The final cost of carbon pricing mechanisms varies across industries. While the energy industry can easily pass on the added cost of emissions to their customers, other industries, such as steel, find it harder. Some fear this could lead to a squeeze on margins in industries which face international competition. EAF steelmakers in particular are looking to the European Commission to propose rules for compensation by the end of the year.
SBB 27 May The Spanish steel industry is concerned about electricity costs rising further from the second half of 2013, Steel Business Briefing learns from Andres Barceló, general director of the country’s steelmakers’ association Unesid.
In 2013 electricity and utility companies will start targeting price increases following the start-up of phase three of the Emission Trading System (ETS) in the EU. These companies won’t be allocated any free carbon dioxide allowances and will try to pass on these higher costs to their clients, Barceló told SBB’s recent Steel Markets Europe conference in Barcelona.
“Spain will be particularly hit, being partly isolated from the European network. All over Europe prices will rise. Only France, having a strong nuclear production, may be hit to a lesser extent,” he explains.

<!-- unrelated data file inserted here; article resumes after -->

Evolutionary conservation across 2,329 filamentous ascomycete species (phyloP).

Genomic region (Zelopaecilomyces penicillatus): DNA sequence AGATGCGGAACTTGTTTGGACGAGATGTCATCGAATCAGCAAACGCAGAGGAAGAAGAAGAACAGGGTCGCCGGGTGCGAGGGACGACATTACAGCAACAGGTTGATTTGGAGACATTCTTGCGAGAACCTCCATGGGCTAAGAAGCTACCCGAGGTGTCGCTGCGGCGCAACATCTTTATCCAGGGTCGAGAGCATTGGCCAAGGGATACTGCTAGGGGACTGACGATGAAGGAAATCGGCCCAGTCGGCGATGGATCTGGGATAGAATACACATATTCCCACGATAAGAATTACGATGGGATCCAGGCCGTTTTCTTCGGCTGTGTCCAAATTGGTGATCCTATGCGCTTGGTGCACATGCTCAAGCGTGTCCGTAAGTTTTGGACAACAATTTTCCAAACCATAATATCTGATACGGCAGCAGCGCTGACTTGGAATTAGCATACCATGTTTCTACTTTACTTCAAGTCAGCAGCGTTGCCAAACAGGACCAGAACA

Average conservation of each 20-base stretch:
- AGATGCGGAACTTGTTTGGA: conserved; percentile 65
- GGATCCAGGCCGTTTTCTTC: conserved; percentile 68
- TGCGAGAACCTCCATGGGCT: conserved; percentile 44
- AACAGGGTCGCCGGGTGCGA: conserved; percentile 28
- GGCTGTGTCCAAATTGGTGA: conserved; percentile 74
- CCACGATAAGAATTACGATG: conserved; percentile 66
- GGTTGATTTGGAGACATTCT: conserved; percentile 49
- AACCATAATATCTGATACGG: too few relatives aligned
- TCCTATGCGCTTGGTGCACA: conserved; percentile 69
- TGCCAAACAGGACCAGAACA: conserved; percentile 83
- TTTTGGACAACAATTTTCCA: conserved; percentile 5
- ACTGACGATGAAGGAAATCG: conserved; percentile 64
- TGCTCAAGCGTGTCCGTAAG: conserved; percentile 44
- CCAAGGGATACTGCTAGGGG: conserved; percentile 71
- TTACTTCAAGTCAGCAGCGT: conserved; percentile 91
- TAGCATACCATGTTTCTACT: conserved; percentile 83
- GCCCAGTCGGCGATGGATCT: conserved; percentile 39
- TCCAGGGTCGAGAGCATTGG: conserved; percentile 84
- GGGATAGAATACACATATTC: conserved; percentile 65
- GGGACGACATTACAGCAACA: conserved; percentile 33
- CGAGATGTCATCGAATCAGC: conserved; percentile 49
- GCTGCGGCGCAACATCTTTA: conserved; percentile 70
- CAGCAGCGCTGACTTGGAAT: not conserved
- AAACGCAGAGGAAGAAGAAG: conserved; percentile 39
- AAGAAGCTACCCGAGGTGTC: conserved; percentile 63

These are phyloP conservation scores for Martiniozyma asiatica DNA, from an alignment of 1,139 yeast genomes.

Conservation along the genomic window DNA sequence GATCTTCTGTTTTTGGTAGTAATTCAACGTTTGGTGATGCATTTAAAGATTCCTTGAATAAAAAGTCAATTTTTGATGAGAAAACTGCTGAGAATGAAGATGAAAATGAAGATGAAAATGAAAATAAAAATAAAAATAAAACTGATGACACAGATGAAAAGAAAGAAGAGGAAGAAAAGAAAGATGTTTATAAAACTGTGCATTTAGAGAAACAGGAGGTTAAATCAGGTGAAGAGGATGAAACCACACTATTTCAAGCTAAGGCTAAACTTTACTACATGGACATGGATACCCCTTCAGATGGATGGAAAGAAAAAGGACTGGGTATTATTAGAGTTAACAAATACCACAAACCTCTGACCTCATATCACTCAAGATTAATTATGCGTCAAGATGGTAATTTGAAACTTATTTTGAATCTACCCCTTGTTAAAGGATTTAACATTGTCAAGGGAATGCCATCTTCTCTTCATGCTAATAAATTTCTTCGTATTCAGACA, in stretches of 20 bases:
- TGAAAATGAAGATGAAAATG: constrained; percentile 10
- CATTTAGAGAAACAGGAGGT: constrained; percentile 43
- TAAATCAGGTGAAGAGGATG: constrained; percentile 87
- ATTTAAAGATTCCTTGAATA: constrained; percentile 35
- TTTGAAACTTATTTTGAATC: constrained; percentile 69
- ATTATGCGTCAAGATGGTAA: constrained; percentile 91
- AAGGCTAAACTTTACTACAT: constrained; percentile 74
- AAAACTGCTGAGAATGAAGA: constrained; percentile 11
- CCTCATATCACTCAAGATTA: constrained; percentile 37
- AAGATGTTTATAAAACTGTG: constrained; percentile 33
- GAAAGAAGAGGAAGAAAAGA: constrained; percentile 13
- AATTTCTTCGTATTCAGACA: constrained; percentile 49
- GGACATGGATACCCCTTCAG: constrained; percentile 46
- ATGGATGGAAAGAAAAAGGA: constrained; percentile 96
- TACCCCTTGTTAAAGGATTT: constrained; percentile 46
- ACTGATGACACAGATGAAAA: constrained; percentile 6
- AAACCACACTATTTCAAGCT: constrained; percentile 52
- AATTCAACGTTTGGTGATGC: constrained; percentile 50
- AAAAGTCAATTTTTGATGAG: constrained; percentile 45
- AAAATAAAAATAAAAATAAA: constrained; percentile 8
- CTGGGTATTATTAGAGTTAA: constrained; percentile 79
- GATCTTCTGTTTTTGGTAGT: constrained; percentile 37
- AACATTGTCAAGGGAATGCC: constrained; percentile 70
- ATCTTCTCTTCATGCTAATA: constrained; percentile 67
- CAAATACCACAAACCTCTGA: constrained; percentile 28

The Spanish industry, with 70-75% of crude steel produced in electric arc furnaces, has been highly concerned about energy costs for some time. Local mills frequently check electricity prices and, in some cases, stop production when they get too high, he says. Around €30-50 are spent in Spain for producing 1 tonne of crude steel, SBB calculates.
“In Spain we are still repaying the costs of the renewable energy investments made in the past,” Barceló adds.
Eurofer and national steel associations are trying to pressure authorities to avoid such increases, but they are expected to be implemented, SBB notes.